Oh! Also wanted to say that from watching lots of youtube videos it has become apparent to me that everyone does it differently so unfortunately there is no ONE way to do your arms, it varies. Definitely ask your instructor, though, and he/she can get you started.
     
  8. contracheck

    contracheck New Member

    Agree!. I had a lot of problem with arm movements in Rumba and Cha Cha. Two instruction tapes helped me a lot:
    Latin Arm Styling by Diane Barron (C. Martin Video)
    Americn Style Rythm Technique by Ron Montez (Dance Vision)
     
  9. dlgodud

    dlgodud Active Member

    My guess is not too much or not to little.
     
  10. AngelSakuya

    AngelSakuya New Member

    hmm i will ask my teacher to see what she can show me then ;) im trying to figure out my arms in jive atm :rolleyes:

    anp73ga31: hahahahaha i noticed it on youtube videos as well that everyone does it differently and when i try to do the same as them.. it never looks good and im thinking why its looks stupid on me?
     
  11. For me, I think the biggest thing I don't like when I see arm styling, is it is done too much as an action, where as I believe arms should be more of a reaction to what you are doing with the rest of your body....

    For example, even on New Yorker, your upper body starts turning and then your hips twist and gives so much power that you arm should react into its position.... rather than trying to create the action from your arm!
     
  12. MYLNYU

    MYLNYU New Member

    Yea figuring out nice arms is a pain sometimes. The most important thing to remember is that it's not arms that get you from place to place, it's the pressure of your feet.
     
  13. DancingShoes

    DancingShoes New Member

    Arm styling is hard to get. Coach says "Go Big", but I always wind up looking girlie. I'm learning that working on upper body twist somehow helps with more definition to my styling. Got a long way to go.
     
  14. DanceAngel

    DanceAngel New Member

    I have to agree that arm styling is hard. My pro keeps telling me to stop using my ballet arms and make my movements "stronger."
     
  15. xxtupikxx

    xxtupikxx Member

    Perhaps a related questions. Why/Since when are the wrists "cocked" in latin dancing? (You see this particularly on NYorkers where the hand of most dancers doesn't continue the line made be the arm, but is instead bent inwards).

    I hope i am being clear. This trend of hand "cocking" seems rather strange and unnatural to me. Any insight would be appreciated.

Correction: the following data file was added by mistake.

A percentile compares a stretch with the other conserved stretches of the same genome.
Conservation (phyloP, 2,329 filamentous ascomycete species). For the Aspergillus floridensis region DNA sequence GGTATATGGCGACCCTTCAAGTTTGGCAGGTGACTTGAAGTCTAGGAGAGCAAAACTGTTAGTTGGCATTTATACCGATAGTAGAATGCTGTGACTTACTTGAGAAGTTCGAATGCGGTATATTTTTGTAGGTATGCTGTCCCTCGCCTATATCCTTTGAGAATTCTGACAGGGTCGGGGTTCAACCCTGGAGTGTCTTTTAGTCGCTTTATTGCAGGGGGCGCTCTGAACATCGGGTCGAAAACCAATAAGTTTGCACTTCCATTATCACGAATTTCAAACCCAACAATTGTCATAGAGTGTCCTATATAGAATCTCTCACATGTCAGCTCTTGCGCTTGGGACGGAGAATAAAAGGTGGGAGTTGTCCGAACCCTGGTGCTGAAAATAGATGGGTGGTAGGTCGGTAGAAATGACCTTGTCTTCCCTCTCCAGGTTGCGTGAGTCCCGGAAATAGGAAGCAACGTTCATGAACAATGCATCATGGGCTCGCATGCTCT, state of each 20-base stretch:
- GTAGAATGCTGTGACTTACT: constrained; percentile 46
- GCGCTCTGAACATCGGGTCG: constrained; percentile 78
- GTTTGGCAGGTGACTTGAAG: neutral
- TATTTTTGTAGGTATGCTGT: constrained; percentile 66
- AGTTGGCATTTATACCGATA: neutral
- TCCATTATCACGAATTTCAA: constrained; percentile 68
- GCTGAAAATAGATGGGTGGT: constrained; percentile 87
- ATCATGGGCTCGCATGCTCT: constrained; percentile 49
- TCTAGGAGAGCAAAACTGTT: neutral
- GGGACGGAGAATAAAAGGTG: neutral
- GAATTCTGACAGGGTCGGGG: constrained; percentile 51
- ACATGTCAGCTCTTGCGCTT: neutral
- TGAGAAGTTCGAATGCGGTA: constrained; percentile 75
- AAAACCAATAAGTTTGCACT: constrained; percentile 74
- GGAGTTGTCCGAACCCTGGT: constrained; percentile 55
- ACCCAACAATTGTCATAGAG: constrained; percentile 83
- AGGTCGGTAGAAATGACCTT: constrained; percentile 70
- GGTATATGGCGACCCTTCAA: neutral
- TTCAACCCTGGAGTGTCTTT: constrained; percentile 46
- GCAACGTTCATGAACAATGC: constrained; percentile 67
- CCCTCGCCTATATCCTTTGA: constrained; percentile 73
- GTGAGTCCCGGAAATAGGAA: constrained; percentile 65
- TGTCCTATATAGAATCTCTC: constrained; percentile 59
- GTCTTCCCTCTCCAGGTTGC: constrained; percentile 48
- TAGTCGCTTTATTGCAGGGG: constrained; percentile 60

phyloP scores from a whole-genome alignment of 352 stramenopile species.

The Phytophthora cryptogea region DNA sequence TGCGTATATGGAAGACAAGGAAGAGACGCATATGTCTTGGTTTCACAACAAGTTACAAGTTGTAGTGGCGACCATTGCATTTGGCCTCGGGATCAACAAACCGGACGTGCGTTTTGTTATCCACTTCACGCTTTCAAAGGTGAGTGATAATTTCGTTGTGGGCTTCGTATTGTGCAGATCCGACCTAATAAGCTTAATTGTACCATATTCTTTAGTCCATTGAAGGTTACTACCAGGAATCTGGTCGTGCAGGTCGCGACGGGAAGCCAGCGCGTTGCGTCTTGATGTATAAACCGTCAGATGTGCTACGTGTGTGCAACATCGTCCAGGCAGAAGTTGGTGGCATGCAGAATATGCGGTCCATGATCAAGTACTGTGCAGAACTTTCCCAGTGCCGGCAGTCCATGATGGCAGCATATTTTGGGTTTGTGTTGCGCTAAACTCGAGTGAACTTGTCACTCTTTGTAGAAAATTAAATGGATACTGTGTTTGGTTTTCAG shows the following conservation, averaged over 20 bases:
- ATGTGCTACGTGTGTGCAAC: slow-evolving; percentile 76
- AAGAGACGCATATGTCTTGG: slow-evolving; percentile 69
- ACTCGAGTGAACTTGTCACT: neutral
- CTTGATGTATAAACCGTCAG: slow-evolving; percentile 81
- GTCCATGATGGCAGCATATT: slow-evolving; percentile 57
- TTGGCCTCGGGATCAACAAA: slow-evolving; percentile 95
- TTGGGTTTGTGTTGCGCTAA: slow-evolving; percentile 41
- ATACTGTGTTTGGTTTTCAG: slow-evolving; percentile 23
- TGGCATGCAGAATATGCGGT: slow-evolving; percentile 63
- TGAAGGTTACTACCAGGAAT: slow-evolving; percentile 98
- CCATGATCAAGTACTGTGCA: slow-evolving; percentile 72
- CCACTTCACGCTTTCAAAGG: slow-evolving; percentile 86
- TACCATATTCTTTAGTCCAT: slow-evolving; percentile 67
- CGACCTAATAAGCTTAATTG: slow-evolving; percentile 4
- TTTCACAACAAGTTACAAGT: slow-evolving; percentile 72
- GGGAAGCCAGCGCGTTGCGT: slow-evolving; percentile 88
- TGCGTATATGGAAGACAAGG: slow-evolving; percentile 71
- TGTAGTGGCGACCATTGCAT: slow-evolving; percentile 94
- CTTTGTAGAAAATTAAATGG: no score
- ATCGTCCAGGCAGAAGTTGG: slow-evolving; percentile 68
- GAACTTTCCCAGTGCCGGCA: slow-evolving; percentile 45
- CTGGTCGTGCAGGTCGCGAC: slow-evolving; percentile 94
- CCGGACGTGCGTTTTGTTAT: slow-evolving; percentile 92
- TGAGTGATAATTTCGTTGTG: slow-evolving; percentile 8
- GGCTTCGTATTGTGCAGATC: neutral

16. DanceAngel

    DanceAngel New Member

    I've had that same question for some time now. I do it anyway just because that is what I was told to do. My only guess is it looks nice. I hope someone else has the answer.
     
  17. fascination

    fascination Site Moderator Staff Member

    I have learned that almost everything I do with my arms is a result of what I am doing with my center and with whether or not it is a same side lead...and then the tone of the dance...often good to practice the last thing alone in the mirror...the first two (also the third) a good pro should be able to give tips that allow you to do things with your arms that help your movement...bottom line is that it should be connected and rational
     
  18. Yes this one is more of a feeling that developed amongst the latin dancers....I think because of the sharpness of the NY, to just have the wrist line straight wouldn't feel complete.....Again i think its more feeling/styling.....

    sometimes i may do it, sometimes not.... depending on the music/song and feeling.


     
  19. JANATHOME

    JANATHOME Well-Known Member

    Funny, I have an instructor that lovingly calls us his monkeys... That is because initially how we learn is to exactly mimic what he does. That is what worked for me in arm movements. In theory I know that my arms actions should be a reaction of what my body is doing and should come from my center, yet I could neither feel that or produce it.

    I took lessons from our female coach and we would dance side by side in front of a mirror. Using a simple step such as a forward lock I would watch her arm actions in the mirror and copy it. Because she knew these principles and I did not it taught me what feel to look for , what the correct body/arm actioin was and eventually I was not copying her but felt it on my own. Once we got that far then I was able on my own to decide what arm actions I wanted to do that fit my own personality. I guess for some this comes naturally, not me.
     
  20. happyshoes

    happyshoes New Member

    My instructor recently explained the arm and hand movement going into and coming out of the new yorker. I noticed that whatever little I was able to reproduce, immediately helped my movement and I became more stable. Apart from looking nicer :p.

    At what point in one's training does one start working on one's hands/arms? As a beginner, I am not so concerned with looking good yet, but since the arms help one's balance and contribute to the mechanics of the whole movement, isn't it a good idea to work on them right from the start?